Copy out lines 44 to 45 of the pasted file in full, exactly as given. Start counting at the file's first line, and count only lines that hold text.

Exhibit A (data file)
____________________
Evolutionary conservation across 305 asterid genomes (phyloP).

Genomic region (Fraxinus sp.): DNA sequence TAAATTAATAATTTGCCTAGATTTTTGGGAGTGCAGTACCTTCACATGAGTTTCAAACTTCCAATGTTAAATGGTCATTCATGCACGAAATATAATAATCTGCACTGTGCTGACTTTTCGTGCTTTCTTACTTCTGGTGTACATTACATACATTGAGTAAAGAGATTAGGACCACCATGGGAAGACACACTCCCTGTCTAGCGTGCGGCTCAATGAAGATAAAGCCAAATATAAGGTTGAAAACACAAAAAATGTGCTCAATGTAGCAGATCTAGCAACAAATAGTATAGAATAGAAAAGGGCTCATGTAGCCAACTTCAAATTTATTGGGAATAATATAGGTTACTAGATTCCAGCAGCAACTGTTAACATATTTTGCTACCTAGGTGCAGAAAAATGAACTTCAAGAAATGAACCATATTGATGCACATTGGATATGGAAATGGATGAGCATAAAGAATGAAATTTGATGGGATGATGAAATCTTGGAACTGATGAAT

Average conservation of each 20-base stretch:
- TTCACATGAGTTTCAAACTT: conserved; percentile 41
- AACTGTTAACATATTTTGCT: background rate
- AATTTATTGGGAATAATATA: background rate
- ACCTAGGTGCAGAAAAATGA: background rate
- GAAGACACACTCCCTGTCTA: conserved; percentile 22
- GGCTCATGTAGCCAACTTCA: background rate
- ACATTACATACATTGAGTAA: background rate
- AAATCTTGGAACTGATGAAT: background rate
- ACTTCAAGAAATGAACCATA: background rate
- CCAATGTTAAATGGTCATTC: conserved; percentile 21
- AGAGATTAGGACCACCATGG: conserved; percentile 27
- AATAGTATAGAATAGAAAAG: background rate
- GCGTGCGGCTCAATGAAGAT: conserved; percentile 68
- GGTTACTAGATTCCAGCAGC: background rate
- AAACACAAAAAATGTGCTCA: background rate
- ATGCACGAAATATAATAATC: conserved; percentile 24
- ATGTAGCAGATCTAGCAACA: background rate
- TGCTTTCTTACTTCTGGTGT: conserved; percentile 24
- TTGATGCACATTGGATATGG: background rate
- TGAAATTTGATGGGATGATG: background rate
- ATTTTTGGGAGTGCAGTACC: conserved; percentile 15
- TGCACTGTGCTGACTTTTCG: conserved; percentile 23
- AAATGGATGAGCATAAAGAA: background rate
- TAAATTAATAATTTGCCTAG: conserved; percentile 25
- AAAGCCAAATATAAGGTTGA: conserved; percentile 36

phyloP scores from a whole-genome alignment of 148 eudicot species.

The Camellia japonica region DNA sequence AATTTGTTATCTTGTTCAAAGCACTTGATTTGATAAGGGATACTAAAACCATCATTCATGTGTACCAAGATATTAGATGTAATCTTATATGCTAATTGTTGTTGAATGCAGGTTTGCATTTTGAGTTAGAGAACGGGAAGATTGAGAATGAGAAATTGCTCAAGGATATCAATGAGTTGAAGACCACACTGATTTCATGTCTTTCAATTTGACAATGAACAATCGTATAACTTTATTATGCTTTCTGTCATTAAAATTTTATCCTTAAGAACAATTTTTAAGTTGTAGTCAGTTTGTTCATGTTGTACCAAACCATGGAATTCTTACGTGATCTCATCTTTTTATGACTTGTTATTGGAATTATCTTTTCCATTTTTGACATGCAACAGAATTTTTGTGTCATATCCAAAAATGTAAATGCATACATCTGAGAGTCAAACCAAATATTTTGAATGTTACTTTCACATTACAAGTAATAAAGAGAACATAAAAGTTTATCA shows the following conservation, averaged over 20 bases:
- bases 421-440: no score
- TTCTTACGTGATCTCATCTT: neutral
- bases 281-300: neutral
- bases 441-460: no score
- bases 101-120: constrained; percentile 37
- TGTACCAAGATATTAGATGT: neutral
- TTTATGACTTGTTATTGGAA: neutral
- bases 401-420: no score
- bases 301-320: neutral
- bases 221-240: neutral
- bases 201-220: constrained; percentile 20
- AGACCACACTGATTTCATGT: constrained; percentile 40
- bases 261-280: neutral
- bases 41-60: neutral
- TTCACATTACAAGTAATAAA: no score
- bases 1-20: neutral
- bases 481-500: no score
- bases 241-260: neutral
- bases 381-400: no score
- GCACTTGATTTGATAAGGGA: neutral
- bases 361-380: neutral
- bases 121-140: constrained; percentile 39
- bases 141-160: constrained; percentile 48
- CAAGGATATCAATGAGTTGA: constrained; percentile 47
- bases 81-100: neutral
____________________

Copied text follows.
- bases 41-60: neutral
- TTCACATTACAAGTAATAAA: no score